In the view of architect David Benjamin, the 20th century was the age of physics, while our present era is the age of biology. Benjamin has embraced materials produced from mycelium cultures, bacteria, luffa sponges and agricultural by-products for his construction projects. “The Living”, his multidisciplinary New York studio, is where he develops tomorrow’s “biotecture”—and improves aircraft design at the same time. An encounter with the pioneer and fount of boundless ideas.
David Benjamin’s latest project, Alive, will be exhibited at the Architecture Biennale in Venice from May to November. This probiotic pavilion is a kind of walk-in living sponge constructed from luffa, chipboard and microbes, which will uniquely interact with human visitors. (Luffa is a gourd from the cucumber family; it has been cultivated for centuries for its fibrous innards, used as sponges.) The pavilion will be home to specific colonies of microbes, which will combine with microbes brought in by human visitors to create a healthy, balanced microclimate.
After over a year of pandemic, which also stymied the Architecture Biennale scheduled for 2020, Alive is an installation that is as provocative as it is enlightening, with no lack of thrill effect. After all, who would knowingly expose themselves to microbes? But Benjamin aims to cast these invisible bogeys in a whole new light. Microbes are everywhere and more than 90 per cent are harmless, even benefiting health, whether in the form of bacteria, viruses or fungi, he points out. They are in our buildings and cities. They are in the air, on the walls and embedded in even the cleanest surfaces. At the same time, each individual human hosts trillions of microbes, which help keep us alive. We have always lived together with microbes, and microbes have always connected us to each other and to architecture.
The Alive pavilion, around four by four by three metres, captures the essence of this year’s Architecture Biennale theme, How will we live together?, to particularly powerful effect. Entering Alive involuntarily conjures up images of the innermost recesses of our digestive system; the texture of the luffa is akin to the projections of intestinal villi, a permeable habitat created by light, air currents and microbial action. Our prototype for 21st-century living architecture involves a room made of textured, porous, organic material that provides abundant surface area and many different microclimates for many types of microbes, explains Benjamin. Think about the microbiome in your stomach—and then about an urban microbiome. This architecture includes both macro spaces for humans and micro spaces for microbes, as well as material interfaces for exchanges between these different species.
David Benjamin (47) founded his studio, The Living, in 2006 shortly after graduating in Architecture from Columbia University. Today he is also a professor at that institution. The name is, in a way, our mission: I was interested in creating a version of interactive architecture, and that has connected over time to an interest in examining architecture through biology and actual living organisms. Those research topics are really related to ideas about expanding the definition of architecture: maybe buildings are not just static, inert objects, but can be dynamic, living systems. I think biology will be the key science for this century, like physics was for the last one.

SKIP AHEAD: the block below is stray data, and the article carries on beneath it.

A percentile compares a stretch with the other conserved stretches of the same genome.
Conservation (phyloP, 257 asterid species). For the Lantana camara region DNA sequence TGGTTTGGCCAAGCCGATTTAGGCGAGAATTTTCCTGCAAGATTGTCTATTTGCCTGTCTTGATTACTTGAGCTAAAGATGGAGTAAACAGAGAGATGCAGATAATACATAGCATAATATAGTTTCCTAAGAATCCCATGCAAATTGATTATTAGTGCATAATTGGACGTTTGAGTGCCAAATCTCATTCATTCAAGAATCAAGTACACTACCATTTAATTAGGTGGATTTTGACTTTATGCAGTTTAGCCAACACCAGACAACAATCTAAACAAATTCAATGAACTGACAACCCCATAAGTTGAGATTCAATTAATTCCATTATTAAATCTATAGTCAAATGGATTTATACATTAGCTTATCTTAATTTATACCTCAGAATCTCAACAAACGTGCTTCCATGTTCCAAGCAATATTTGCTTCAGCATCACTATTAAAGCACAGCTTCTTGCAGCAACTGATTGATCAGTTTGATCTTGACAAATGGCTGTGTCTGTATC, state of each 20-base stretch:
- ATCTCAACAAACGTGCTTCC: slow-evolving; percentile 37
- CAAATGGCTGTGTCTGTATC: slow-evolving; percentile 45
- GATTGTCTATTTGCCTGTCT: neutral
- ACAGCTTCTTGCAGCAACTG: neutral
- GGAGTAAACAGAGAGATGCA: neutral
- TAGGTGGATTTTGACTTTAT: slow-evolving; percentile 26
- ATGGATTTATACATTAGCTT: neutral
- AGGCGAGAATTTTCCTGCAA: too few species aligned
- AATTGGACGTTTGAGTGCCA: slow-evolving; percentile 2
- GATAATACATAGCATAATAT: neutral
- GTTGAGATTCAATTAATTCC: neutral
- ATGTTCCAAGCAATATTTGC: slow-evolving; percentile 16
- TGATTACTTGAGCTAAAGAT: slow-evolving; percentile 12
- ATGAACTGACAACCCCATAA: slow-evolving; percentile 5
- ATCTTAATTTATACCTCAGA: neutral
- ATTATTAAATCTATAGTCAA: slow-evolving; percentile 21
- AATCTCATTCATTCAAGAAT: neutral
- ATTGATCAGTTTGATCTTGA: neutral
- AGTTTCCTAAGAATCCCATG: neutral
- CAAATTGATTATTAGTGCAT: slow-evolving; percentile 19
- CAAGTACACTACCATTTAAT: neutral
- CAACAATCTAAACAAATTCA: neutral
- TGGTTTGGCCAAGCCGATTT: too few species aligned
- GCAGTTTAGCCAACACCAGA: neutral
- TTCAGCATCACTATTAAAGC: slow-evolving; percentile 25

Benjamin first came to fame with his Hy-Fi Tower, presented by The Living at MoMA PS1 in New York in 2014. An open structure 13 metres high and composed of three cylinders, it stood at a central location in the courtyard of the Queens Museum and served as an event location for the electronic music festival Warm Up throughout the summer. Hy-Fi was the first large-scale structure to make use of a new technology based on mycelium culture, which grew the necessary 10,000 bricks for the structure in only five days. Two years ago David Benjamin also guested at the Centre Pompidou in Paris with a miniature version of the tower; that 2019 exhibition, La Fabrique du Vivant / The Factory of Life, presented the world’s most innovative standpoints in science, design and architecture with exhibits of new biotech production processes, design at the interface of natural science and computer technology. In our digital age, design is increasingly interacting with natural sciences, and first and foremost biology—a process which banishes the past dichotomy of natural versus artificial. The question posited was: can life be programmed, and if so, how? To provide an answer, the New York architect created a gateway from living bricks.
These white bricks were actually living organisms, manufactured from shredded corn stalks and other agricultural by-products that were compressed into a form of biomass and cemented together by live mycelium cultures in a natural biological process. The bricks grew into a light, but extremely stable architectural structure. When the water supply to the fungal material ceases, growth and self-assembly stop too. In Paris the bricks were irrigated and continued to live and grow; in New York they were already dried and dead. At the end of both exhibitions, New York and Paris, the temporary structures were shredded once more and turned into compost for the respective city’s parks and gardens.